Gov. Greg Abbott (R., Texas) officially ended his state’s public face-mask mandate Wednesday, and allowed businesses to reopen, despite opposition. Gilberto Hinojosa, chairman of the Texas Democratic Party, described the move as “extraordinarily dangerous” and said it “will kill Texans.”
Health professionals have decried moves to go maskless. Barbara Alexander, president of Infectious Diseases Society of America, had three words for people: “Mask up, America!” “Reports indicating that these reductions have stalled should remind us that our progress is fragile,” she said.
‘COVID-19 continues to spread and take lives. Emerging and more transmissible variants of the virus pose new and increased risks.’
“Only around 10% of Americans nationwide have been vaccinated, and many of the people at greatest risk have yet to receive a vaccine. COVID-19 continues to spread and take lives. Emerging and more transmissible variants of the virus pose new and increased risks,” she said.
Austin will require masks, despite the state orders. The number of deaths from COVID-19 in the U.S. continues to climb, and currently surpasses 527,720. Texas has the third-highest number of COVID-related deaths (45,591) in the country after California (54,628) and New York (48,500).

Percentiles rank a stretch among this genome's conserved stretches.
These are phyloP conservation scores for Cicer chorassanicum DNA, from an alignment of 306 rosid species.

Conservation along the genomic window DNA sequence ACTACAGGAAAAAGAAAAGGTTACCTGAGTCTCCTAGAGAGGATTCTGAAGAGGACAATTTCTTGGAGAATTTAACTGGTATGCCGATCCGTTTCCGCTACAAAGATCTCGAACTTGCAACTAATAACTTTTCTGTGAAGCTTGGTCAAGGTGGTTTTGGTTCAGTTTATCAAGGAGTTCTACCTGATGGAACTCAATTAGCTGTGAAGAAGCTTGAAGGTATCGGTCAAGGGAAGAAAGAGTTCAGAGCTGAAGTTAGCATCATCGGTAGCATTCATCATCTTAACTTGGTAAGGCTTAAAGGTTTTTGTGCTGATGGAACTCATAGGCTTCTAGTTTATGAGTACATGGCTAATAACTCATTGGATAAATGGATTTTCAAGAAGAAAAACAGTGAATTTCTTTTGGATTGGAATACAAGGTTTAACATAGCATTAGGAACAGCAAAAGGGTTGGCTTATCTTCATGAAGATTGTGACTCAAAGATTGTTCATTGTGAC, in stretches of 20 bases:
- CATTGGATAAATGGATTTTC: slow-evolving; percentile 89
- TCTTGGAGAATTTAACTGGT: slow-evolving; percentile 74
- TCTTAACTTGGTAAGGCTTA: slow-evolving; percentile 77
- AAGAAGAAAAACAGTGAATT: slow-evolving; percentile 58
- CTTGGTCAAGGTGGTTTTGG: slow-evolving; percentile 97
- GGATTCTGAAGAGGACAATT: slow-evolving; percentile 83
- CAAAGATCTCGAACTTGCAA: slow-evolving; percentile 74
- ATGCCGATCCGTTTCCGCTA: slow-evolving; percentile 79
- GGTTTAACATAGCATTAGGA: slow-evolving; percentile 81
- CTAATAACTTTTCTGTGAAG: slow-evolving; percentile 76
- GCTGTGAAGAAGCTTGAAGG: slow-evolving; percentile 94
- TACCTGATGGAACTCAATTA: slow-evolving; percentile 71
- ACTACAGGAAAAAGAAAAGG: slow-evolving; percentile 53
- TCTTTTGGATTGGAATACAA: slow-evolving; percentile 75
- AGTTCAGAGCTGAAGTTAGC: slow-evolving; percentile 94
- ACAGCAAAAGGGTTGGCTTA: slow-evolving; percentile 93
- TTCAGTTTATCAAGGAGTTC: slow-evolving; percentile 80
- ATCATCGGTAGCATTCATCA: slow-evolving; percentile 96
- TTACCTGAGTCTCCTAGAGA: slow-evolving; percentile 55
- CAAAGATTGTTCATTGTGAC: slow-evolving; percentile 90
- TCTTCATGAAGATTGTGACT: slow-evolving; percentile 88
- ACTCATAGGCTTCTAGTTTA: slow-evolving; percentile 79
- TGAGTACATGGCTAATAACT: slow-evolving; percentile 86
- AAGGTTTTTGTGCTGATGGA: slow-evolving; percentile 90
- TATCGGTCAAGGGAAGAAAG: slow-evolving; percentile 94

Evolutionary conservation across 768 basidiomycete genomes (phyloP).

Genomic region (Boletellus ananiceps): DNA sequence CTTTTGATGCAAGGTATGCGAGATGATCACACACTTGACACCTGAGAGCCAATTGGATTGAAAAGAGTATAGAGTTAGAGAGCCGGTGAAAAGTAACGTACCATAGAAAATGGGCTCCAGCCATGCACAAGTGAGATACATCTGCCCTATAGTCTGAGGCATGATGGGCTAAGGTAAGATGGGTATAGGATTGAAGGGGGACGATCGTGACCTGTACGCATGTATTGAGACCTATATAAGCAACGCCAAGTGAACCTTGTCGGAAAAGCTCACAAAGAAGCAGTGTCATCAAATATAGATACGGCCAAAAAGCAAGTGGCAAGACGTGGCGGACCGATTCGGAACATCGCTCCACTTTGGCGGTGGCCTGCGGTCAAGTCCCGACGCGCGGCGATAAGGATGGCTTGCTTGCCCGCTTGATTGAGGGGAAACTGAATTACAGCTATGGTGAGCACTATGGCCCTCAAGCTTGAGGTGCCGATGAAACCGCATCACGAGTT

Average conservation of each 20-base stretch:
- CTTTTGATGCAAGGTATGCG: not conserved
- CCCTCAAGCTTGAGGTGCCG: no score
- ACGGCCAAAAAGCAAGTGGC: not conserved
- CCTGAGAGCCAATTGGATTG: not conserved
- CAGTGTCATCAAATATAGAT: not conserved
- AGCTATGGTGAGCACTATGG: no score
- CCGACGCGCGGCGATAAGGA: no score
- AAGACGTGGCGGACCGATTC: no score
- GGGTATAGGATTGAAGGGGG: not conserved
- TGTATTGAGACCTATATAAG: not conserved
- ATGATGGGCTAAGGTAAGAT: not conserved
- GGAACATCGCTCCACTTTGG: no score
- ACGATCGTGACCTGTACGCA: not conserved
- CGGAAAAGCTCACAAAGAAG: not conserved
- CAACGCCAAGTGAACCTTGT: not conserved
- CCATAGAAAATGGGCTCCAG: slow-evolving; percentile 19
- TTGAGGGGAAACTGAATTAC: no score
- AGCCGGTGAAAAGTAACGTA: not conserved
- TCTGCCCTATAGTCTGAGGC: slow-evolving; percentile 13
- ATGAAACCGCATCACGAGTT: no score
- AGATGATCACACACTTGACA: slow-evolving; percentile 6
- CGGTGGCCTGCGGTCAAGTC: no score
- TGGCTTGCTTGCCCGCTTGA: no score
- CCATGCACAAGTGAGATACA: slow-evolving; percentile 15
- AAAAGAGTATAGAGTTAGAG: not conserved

Maintaining social distance, avoiding large gatherings, frequent hand-washing and mask-wearing should continue, Alexander said. “Abandoning them now will postpone the day we can put COVID-19 behind us. We can’t forget the lessons this pandemic has taught us, or its terrible toll.”
The only Americans who should forego masks are those who have already been vaccinated and should only do so among other vaccinated people, according to guidance on mask-wearing and social distancing released this week by the Centers for Disease Control and Prevention.
In a recent study in the Journal of Adolescent Health study, Indiana University researchers said even most high-school age youths are willing to wear face masks to help stop the spread of COVID-19, though they called for more education on how to wear masks properly, and more consistently.
A review of literature on face masks published in January by peer-reviewed Proceedings of the National Academy of Sciences, the official journal of the National Academy of Sciences, concluded: “Public mask wearing is most effective at reducing spread of the virus when compliance is high.”
“The preponderance of evidence indicates that mask wearing reduces transmissibility per contact by reducing transmission of infected respiratory particles in both laboratory and clinical contexts,” the 19 international authors of the review concluded.
COVID-19 is known to be transmissible among pre-symptomatic and asymptomatic individuals, and those presenting few symptoms. “We recommend that public officials and governments strongly encourage the use of widespread face masks in public,” they wrote.
‘Public mask wearing is most effective at reducing spread of the virus when compliance is high.’